4.8. Morphological Characteristics 212
  4.9. Phonological Characteristics 218
5.   An Exploration of Mandarin Chinese
Charles N. Li & Sandra A. Thompson
  5.1. Introduction 223
  5.2. Tone and Syllable Structure 224
  5.3. Word Order 225
  5.4. Morphology 233
  5.5. Marked Subordination 252
  5.6. Paired Correlative Markers 259
  5.7. Pronominalization 262
  5.8. Conclusion 265
    Note 265
6.   The Syntax of Subject-Final Languages
Edward L. Keenan III
  6.0. Introduction 267
  6.1.0. Definition of Subject-Final Languages 267
  6.1.1. Distribution of Subject-Final Languages 269
  6.1.2. Some Subject-Final Languages 270
  6.2. Some General Properties of Subject-Final Languages 285
  6.3. Explaining the Scarcity of Subject-Final Languages 302
    Postscript 324
    Notes 325
7.   Ergativity
Bernard Comrie
  7.0. Introduction 329
  7.1. Morphological and Syntactic Ergativity 336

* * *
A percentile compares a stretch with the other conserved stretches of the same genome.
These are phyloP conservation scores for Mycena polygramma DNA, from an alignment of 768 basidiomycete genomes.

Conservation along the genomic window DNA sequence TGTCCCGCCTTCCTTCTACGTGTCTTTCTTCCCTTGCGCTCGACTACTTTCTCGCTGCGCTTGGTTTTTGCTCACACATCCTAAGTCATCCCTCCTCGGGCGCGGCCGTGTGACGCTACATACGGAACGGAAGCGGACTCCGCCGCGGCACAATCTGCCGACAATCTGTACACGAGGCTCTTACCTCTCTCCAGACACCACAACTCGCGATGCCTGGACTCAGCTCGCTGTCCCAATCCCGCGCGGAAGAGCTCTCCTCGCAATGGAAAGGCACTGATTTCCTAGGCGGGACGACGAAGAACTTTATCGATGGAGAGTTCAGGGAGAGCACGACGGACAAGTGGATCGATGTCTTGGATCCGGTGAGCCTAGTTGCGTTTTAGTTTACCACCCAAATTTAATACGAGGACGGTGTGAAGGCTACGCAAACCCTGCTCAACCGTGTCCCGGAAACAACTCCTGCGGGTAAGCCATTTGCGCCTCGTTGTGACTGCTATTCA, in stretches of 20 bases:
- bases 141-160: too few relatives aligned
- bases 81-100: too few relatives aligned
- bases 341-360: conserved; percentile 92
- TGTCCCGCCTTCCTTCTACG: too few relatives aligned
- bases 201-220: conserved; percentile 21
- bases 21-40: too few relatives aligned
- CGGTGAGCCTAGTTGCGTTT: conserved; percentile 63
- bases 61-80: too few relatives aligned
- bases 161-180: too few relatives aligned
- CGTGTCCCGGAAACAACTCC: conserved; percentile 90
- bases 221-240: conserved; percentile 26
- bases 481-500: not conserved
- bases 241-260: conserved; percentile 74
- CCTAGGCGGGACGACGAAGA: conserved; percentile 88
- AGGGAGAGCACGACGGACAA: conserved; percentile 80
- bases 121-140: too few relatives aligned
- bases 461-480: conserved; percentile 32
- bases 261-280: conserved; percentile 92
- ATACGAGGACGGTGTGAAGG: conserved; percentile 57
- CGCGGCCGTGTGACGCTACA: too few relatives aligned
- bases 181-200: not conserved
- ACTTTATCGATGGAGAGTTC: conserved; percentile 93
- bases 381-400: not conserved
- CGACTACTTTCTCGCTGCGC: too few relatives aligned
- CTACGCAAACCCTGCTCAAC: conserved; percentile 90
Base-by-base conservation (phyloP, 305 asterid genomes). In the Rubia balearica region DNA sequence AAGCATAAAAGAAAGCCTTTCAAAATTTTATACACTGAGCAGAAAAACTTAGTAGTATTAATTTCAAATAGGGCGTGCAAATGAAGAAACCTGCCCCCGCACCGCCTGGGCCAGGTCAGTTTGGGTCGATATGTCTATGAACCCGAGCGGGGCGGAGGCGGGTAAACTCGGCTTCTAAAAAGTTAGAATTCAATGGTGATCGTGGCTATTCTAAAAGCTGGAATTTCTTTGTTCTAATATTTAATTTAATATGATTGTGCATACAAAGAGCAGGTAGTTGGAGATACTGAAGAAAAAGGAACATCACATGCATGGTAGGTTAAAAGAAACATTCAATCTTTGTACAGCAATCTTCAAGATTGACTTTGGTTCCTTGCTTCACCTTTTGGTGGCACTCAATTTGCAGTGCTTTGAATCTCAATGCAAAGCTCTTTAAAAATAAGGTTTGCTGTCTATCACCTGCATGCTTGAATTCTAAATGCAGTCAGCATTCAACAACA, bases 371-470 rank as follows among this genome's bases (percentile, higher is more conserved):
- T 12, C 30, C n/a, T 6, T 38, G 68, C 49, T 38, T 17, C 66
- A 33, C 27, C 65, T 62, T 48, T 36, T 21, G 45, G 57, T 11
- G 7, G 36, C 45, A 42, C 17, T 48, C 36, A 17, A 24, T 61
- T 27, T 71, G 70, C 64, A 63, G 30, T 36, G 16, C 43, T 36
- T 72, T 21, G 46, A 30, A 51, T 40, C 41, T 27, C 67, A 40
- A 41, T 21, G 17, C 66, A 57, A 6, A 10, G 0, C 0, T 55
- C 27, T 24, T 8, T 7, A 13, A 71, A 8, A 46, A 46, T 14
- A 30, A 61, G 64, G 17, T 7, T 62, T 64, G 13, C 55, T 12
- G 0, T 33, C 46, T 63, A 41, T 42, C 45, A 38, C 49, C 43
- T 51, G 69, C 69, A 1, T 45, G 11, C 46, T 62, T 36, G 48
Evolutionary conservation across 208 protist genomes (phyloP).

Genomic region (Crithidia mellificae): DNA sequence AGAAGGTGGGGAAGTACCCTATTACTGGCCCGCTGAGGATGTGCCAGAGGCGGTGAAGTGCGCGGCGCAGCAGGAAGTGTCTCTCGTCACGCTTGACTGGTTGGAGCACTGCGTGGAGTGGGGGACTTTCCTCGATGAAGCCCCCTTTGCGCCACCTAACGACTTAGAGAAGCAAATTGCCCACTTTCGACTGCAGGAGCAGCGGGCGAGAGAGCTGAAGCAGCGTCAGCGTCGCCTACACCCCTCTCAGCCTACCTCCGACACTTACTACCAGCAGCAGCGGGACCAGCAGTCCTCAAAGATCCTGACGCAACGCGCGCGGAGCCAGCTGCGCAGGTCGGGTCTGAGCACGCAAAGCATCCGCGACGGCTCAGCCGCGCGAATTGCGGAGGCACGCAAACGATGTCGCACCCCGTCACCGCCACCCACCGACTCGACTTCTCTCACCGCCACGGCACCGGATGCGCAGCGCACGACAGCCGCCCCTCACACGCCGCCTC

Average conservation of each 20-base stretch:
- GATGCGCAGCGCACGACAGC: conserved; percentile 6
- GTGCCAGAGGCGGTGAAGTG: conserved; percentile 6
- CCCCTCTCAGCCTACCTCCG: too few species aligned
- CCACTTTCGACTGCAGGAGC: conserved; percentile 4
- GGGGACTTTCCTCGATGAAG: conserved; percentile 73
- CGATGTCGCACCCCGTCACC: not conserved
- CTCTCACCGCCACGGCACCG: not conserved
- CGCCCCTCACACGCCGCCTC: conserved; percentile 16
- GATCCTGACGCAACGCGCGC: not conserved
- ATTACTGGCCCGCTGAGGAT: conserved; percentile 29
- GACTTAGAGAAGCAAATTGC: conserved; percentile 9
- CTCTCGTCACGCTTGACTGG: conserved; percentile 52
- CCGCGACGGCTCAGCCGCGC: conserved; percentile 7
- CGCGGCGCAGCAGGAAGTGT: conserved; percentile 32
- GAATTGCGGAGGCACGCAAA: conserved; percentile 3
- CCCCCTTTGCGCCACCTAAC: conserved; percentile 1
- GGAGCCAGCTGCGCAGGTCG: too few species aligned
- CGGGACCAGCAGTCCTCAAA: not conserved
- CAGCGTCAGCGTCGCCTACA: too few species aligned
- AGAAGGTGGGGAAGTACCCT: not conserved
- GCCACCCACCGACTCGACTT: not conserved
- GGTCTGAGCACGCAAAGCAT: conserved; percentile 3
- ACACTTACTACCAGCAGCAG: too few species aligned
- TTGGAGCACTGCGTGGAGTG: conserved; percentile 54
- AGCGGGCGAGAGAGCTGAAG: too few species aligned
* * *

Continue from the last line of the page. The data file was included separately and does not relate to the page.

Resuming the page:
7.2. Ergativity and Agentivity 355
  7.3. Ergative-Absolute and Nominative-Accusative Systems: Diachronic Relationships 368
  7.4. Synchronic Function of Ergative Case-Marking 379
  7.5. Conclusions 392
    Note 393
8.   Conclusion: Toward an Understanding of the Profound Unity Underlying Languages
Winfred P. Lehmann
  8.1. Principles Governing Language 395
  8.2. Inconsistency in Languages 400
  8.3. Change in Typological Patterning 404
  8.4. German, an Example of an Inconsistent Language 409
  8.5. Problems Resulting from Influences of Languages on Other Languages 413
  8.6. Identification of Further Typological Characteristics 417
  8.7. The Problem of Apparently Similar Patterns and Constructions in Different Languages 421